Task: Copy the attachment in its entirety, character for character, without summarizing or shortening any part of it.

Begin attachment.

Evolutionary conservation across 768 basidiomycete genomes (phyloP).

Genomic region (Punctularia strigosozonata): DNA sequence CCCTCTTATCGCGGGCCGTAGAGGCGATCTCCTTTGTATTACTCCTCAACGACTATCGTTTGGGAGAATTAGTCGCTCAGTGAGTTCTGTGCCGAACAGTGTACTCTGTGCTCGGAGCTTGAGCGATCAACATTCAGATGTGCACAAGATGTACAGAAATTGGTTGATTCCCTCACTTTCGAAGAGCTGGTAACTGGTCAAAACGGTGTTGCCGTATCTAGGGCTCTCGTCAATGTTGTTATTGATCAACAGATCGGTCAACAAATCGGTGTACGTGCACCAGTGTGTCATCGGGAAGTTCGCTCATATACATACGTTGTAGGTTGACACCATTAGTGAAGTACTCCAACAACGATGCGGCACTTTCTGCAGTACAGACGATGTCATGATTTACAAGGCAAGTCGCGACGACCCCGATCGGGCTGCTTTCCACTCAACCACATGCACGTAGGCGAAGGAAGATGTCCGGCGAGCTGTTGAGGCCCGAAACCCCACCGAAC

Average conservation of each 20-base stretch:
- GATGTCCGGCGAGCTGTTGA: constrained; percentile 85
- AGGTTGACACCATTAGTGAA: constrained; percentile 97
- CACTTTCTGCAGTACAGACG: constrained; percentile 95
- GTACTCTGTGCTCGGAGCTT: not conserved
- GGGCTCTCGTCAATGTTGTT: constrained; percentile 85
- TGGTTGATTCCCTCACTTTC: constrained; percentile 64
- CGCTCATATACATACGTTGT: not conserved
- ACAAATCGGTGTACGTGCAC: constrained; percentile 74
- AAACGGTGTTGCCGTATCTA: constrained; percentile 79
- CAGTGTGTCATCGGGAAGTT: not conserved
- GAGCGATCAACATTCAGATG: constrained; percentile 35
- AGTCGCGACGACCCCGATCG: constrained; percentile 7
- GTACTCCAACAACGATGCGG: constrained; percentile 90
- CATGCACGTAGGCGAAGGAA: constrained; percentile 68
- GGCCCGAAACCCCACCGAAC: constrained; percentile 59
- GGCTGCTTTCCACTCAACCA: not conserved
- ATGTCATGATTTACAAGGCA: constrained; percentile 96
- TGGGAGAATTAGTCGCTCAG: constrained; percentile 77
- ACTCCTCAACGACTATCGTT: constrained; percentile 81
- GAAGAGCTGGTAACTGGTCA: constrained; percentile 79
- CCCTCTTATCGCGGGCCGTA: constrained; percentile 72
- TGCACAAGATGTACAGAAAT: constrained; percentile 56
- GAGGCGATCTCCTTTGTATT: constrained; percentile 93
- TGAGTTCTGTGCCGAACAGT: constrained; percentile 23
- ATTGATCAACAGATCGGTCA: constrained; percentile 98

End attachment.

Evolutionary conservation across 768 basidiomycete genomes (phyloP).

Genomic region (Punctularia strigosozonata): DNA sequence CCCTCTTATCGCGGGCCGTAGAGGCGATCTCCTTTGTATTACTCCTCAACGACTATCGTTTGGGAGAATTAGTCGCTCAGTGAGTTCTGTGCCGAACAGTGTACTCTGTGCTCGGAGCTTGAGCGATCAACATTCAGATGTGCACAAGATGTACAGAAATTGGTTGATTCCCTCACTTTCGAAGAGCTGGTAACTGGTCAAAACGGTGTTGCCGTATCTAGGGCTCTCGTCAATGTTGTTATTGATCAACAGATCGGTCAACAAATCGGTGTACGTGCACCAGTGTGTCATCGGGAAGTTCGCTCATATACATACGTTGTAGGTTGACACCATTAGTGAAGTACTCCAACAACGATGCGGCACTTTCTGCAGTACAGACGATGTCATGATTTACAAGGCAAGTCGCGACGACCCCGATCGGGCTGCTTTCCACTCAACCACATGCACGTAGGCGAAGGAAGATGTCCGGCGAGCTGTTGAGGCCCGAAACCCCACCGAAC

Average conservation of each 20-base stretch:
- GATGTCCGGCGAGCTGTTGA: constrained; percentile 85
- AGGTTGACACCATTAGTGAA: constrained; percentile 97
- CACTTTCTGCAGTACAGACG: constrained; percentile 95
- GTACTCTGTGCTCGGAGCTT: not conserved
- GGGCTCTCGTCAATGTTGTT: constrained; percentile 85
- TGGTTGATTCCCTCACTTTC: constrained; percentile 64
- CGCTCATATACATACGTTGT: not conserved
- ACAAATCGGTGTACGTGCAC: constrained; percentile 74
- AAACGGTGTTGCCGTATCTA: constrained; percentile 79
- CAGTGTGTCATCGGGAAGTT: not conserved
- GAGCGATCAACATTCAGATG: constrained; percentile 35
- AGTCGCGACGACCCCGATCG: constrained; percentile 7
- GTACTCCAACAACGATGCGG: constrained; percentile 90
- CATGCACGTAGGCGAAGGAA: constrained; percentile 68
- GGCCCGAAACCCCACCGAAC: constrained; percentile 59
- GGCTGCTTTCCACTCAACCA: not conserved
- ATGTCATGATTTACAAGGCA: constrained; percentile 96
- TGGGAGAATTAGTCGCTCAG: constrained; percentile 77
- ACTCCTCAACGACTATCGTT: constrained; percentile 81
- GAAGAGCTGGTAACTGGTCA: constrained; percentile 79
- CCCTCTTATCGCGGGCCGTA: constrained; percentile 72
- TGCACAAGATGTACAGAAAT: constrained; percentile 56
- GAGGCGATCTCCTTTGTATT: constrained; percentile 93
- TGAGTTCTGTGCCGAACAGT: constrained; percentile 23
- ATTGATCAACAGATCGGTCA: constrained; percentile 98